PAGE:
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Map of the Day: Soda vs. Pop vs. Coke

Map of the Day: Soda vs. Pop vs. Coke
Edwin Chen

The map above is the latest play on the old "pop" vs. "soda" map of the United States. Edwin Chen, a data scientist at Twitter who conducted math and linguistics research at MIT, compiled tweets that used either "coke," "soda," or "pop" when describing a soft drink. The red on the map shows places where "coke" is more prevalently tweeted, green indicates "pop," and blue is for "soda." Chen describes his method for organizing, cleaning, and aggregating the data:

Here, I bucketed all tweets within a 0.333 latitude/longitude radius, calculated the term distribution within each bucket, and colored each bucket with the word furthest from its overall mean. I also sized each point according to the (log-transformed) number of tweets in the bucket.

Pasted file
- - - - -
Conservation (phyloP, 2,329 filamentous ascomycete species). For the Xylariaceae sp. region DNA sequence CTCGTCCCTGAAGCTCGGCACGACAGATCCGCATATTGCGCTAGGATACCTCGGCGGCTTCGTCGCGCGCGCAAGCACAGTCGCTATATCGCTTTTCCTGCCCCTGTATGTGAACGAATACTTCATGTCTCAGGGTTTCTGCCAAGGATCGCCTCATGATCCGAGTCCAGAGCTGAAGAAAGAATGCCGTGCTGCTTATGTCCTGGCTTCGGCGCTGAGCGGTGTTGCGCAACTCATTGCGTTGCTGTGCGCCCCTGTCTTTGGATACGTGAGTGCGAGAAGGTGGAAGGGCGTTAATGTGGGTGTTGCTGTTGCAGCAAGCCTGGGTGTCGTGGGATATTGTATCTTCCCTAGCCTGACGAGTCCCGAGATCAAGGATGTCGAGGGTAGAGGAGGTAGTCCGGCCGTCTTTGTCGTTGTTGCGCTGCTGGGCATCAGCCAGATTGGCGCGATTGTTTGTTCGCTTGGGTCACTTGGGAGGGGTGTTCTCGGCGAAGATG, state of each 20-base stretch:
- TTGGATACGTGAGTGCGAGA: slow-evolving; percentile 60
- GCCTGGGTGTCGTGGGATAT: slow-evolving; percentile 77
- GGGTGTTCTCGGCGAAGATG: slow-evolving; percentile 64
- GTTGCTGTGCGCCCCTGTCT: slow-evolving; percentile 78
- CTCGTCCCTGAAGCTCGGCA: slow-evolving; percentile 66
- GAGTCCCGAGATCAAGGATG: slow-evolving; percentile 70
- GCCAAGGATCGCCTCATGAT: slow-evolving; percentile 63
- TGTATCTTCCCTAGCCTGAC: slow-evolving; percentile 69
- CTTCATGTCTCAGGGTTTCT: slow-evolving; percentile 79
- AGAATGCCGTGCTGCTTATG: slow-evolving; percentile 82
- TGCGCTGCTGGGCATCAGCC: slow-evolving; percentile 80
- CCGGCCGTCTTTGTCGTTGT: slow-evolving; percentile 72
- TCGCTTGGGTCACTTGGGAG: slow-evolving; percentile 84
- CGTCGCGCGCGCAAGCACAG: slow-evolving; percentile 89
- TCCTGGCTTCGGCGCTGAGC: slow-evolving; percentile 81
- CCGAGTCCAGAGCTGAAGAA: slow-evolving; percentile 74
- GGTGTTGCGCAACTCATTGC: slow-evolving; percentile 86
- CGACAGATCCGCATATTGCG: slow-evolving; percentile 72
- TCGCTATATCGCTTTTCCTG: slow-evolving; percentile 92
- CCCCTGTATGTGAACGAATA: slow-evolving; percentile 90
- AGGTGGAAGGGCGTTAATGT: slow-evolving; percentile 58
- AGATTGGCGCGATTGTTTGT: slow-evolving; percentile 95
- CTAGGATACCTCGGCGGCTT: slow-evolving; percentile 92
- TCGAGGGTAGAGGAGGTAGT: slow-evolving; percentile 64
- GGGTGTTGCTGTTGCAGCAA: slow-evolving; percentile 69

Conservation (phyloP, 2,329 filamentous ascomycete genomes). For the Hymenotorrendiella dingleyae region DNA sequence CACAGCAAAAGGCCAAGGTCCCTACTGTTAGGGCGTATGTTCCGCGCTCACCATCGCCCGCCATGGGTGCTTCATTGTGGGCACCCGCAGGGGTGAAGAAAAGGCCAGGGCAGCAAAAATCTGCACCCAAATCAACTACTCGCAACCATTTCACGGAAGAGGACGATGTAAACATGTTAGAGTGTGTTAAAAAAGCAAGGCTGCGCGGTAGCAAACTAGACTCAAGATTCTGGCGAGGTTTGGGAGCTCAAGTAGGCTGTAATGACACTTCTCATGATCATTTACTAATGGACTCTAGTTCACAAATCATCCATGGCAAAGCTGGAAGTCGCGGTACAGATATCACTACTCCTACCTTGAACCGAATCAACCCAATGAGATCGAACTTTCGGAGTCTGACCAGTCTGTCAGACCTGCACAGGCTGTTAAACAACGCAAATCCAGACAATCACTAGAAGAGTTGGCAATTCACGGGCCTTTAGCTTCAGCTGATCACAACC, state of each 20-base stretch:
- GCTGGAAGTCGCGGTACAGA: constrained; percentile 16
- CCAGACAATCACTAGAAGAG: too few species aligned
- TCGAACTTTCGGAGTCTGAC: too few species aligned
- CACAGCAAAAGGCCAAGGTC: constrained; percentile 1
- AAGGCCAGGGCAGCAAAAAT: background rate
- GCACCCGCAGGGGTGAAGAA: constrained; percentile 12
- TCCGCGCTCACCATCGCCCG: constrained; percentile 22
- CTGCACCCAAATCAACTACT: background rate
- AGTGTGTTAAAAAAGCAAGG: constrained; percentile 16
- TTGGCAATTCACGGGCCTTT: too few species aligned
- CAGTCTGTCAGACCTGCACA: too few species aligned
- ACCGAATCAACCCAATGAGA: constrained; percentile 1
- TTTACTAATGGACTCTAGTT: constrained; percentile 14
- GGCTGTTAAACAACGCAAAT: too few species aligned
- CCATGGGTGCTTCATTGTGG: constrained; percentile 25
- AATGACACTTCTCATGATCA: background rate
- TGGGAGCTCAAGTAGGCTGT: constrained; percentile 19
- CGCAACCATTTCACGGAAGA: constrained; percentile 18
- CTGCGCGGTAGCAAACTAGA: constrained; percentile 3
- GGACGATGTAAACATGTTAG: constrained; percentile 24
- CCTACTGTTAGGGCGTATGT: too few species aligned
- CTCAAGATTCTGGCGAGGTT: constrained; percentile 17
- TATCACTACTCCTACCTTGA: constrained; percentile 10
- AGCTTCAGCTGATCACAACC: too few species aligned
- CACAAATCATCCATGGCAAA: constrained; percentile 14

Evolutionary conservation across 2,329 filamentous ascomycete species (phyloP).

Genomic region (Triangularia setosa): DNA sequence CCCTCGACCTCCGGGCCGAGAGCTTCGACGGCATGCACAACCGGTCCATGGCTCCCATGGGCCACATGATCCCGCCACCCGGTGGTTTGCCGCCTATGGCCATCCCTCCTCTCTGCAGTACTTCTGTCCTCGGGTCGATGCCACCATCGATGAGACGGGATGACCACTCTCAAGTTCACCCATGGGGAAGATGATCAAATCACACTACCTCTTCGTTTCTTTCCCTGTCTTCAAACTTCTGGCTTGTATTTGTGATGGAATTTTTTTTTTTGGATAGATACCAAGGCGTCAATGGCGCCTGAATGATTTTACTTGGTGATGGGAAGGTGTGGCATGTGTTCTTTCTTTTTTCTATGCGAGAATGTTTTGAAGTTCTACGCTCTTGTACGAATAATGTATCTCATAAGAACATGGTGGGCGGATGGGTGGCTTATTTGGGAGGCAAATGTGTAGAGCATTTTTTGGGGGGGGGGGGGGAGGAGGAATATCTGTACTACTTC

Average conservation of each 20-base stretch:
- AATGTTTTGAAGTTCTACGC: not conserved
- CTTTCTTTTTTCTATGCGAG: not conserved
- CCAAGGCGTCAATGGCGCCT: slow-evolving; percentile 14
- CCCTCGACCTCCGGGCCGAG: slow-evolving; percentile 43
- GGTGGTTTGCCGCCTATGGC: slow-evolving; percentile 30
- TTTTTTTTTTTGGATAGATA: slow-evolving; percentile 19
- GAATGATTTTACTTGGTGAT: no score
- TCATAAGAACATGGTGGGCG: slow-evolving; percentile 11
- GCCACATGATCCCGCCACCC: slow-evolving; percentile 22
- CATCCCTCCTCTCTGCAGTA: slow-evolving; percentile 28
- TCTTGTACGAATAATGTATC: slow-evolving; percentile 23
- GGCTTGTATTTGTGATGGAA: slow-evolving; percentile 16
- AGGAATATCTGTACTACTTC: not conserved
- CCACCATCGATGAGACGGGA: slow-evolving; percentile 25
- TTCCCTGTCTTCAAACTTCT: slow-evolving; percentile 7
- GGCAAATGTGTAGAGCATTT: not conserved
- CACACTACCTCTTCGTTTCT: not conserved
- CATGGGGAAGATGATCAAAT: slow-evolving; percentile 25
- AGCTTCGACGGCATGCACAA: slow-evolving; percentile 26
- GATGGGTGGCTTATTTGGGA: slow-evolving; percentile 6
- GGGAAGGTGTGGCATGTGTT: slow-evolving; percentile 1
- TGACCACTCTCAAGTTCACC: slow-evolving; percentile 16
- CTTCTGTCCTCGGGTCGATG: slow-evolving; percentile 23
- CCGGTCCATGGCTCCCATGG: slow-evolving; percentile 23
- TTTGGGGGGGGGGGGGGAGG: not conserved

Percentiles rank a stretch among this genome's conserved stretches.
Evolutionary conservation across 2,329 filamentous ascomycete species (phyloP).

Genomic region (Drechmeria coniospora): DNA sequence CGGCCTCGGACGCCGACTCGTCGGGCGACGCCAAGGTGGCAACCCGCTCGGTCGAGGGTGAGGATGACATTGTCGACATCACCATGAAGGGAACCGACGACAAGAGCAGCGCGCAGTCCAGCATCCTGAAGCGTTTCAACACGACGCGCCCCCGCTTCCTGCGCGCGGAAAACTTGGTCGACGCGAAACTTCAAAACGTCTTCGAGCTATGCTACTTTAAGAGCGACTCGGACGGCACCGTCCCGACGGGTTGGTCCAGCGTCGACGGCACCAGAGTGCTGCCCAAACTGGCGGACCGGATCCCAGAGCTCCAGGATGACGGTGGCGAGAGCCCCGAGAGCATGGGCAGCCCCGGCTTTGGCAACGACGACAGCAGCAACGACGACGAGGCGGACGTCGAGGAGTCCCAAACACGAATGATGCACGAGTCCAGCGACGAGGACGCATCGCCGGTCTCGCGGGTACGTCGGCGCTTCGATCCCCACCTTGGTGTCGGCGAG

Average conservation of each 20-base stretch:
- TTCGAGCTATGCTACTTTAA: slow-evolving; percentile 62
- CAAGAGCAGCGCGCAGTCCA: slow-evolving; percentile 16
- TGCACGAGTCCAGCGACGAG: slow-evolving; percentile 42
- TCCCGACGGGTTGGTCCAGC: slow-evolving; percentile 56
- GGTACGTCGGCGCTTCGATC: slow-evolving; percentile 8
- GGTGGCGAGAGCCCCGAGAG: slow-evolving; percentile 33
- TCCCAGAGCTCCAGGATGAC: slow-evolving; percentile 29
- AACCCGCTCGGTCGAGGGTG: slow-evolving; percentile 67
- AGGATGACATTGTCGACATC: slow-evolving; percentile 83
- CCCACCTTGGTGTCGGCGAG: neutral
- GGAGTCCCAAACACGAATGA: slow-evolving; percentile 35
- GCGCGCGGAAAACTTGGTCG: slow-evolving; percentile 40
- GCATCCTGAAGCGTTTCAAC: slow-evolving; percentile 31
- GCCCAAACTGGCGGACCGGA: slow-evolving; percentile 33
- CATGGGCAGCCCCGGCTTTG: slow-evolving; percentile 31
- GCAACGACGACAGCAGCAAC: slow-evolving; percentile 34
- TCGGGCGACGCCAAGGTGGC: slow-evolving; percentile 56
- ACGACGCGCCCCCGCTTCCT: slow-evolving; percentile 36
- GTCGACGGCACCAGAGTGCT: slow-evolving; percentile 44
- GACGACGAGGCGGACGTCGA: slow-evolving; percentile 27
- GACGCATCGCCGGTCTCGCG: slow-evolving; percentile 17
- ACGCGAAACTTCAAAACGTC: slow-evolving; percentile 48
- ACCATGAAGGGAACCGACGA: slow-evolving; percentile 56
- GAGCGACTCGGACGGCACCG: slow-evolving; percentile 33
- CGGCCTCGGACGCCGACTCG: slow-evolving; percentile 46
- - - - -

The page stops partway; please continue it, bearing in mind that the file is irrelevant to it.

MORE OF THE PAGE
Chen's findings reflect similar linguistic boundaries seen in prior maps, such as this one by Samuel Arbesman. The East Coast and much of the West (California) are blue, indicating a prevalence of the term "soda." The Midwest tends to use "pop." And the South (and many spaces in between) prefers "coke."

Keywords: Maps, Twitter, Soda

Richard Florida is Co-Founder and Editor at Large at The Atlantic Cities. He's also a Senior Editor at The Atlantic, Director of the Martin Prosperity Institute at the University of Toronto's Rotman School of Management, and Global Research Professor at New York University. He is a frequent speaker to communities, business and professional organizations, and founder of the Creative Class Group, whose current client list can be found here. All posts »

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